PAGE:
Thursday, May 29, 2008

Food Prices To Stay High on "Grain Drain" Fuel

Food prices to stay high on "grain drain" fuel
By Brian Love

Food prices will remain high over the next decade even if they fall from current records, meaning millions more risk further hardship or hunger, the OECD and the UN's FAO food agency said in a report published on Thursday.

Beyond stating the immediate need for humanitarian aid, the international bodies suggested wider deployment of genetically modified crops and a rethink of biofuel programs that guzzle grain which could otherwise feed people and livestock.

The report, issued ahead of a world food summit in Rome next week, said food commodity prices were likely to recede from the peaks hit recently, but that they would remain higher in the decade ahead than the one gone by.

Beef and pork prices would probably stay around 20 percent higher than in the last 10 years, while wheat, corn and skimmed milk powder would likely command 40-60 percent more in the 10 years ahead, in nominal terms, it said.

The price of rice, an Asian staple expected to become more important also in Africa in the years ahead, would likely average 30 percent more expensive in nominal terms in the coming decade than over the 1998-2007 period.

"In many low-income countries, food expenditures average over 50 percent of income and the higher prices contained in this outlook (report) will push more people into undernourishment," the report said.

Millions of people's purchasing power across the globe would be hit, said the report, co-produced by the Food and Agriculture Organization, the U.N. food agency in Rome, and the Organization for Economic Co-operation and Development in Paris.

The cost of many food commodities has doubled over the last couple of years, sparking widespread protests and even riots in some of the worst affected spots, such as Haiti.

Many factors, including drought in big commodity-producing regions such as Australia, explained some of the acceleration in prices, as did growing demand from fast-developing countries such as China and India, the report said.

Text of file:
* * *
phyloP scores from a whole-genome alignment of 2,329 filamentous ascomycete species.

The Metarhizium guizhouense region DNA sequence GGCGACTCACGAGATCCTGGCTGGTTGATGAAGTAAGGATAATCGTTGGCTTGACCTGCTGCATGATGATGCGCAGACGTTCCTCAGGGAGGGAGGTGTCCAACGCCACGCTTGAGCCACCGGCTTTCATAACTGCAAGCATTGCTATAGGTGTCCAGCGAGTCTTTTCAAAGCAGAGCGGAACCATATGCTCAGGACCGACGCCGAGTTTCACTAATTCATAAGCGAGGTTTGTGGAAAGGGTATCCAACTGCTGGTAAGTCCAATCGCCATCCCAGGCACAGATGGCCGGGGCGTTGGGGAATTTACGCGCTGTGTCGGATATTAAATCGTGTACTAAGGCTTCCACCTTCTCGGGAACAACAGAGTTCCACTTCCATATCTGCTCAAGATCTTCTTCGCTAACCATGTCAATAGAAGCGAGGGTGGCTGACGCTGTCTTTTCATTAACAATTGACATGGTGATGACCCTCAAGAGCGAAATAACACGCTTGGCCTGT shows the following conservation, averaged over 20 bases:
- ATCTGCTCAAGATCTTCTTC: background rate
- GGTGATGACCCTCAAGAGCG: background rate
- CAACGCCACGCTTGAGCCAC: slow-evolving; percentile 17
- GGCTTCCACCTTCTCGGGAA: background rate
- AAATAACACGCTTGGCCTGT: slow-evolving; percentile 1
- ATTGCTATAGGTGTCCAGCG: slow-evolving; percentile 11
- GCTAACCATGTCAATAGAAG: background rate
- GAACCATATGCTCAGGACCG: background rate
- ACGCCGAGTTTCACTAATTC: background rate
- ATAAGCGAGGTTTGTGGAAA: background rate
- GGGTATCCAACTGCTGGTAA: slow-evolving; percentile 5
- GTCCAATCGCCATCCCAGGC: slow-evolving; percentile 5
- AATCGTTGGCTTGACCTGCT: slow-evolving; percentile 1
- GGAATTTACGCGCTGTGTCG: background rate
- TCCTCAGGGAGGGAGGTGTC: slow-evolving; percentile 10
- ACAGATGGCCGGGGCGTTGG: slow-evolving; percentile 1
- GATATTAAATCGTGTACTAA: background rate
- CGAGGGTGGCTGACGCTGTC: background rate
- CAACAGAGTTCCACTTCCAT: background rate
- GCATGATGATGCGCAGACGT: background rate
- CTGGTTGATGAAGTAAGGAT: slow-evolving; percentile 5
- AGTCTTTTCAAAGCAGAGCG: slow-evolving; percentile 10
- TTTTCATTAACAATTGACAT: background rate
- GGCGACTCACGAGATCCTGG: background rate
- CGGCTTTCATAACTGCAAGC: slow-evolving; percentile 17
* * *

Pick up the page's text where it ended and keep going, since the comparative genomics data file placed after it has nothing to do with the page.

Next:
But it singled out the big drive to produce biofuels as an alternative to fossil fuels, a push the U.S. government is sponsoring heavily, and Europe as well.

"Biofuel demand is the largest source of new demand in decades and a strong factor underpinning the upward shift in agricultural commodity prices," said the report, adding it was time to consider alternatives.

The benefits at environmental and economic level as well as in terms of energy security were "at best modest and sometimes even negative," the report said.

Under U.S. plans, about a quarter of the U.S. corn crop will be channeled into ethanol production by 2022 while the European Union is also aiming for as much as 10 percent of road transport fuel to be produced using crops by 2020.

While it was hard to always identify exactly how much retail food prices were affected by food commodity prices, the direct impact was clearer in poorer countries where there is less of the value-added, packaged and processed food that is consumed more in wealthy regions, the report said.

The proportion of total funds that households use to pay for food varies hugely, from more than 60 percent in Bangladesh, to 40 or 50 percent in many other developing countries, and just 10 percent in the United States or Germany, or 27 percent in China, the report said.

It also highlighted the impact of financial investors in the commodities futures markets, saying this added upwards pressure on prices in the short term but that the jury was still out as to the long-term impact, beyond generating greater volatility.

(Additional reporting by Sybille de la Hamaide, Editing by Peter Blackburn)

Copyright © 2008 Reuters Limited.

Another reason to make sure I water my garden today. I wish I could grow rice!

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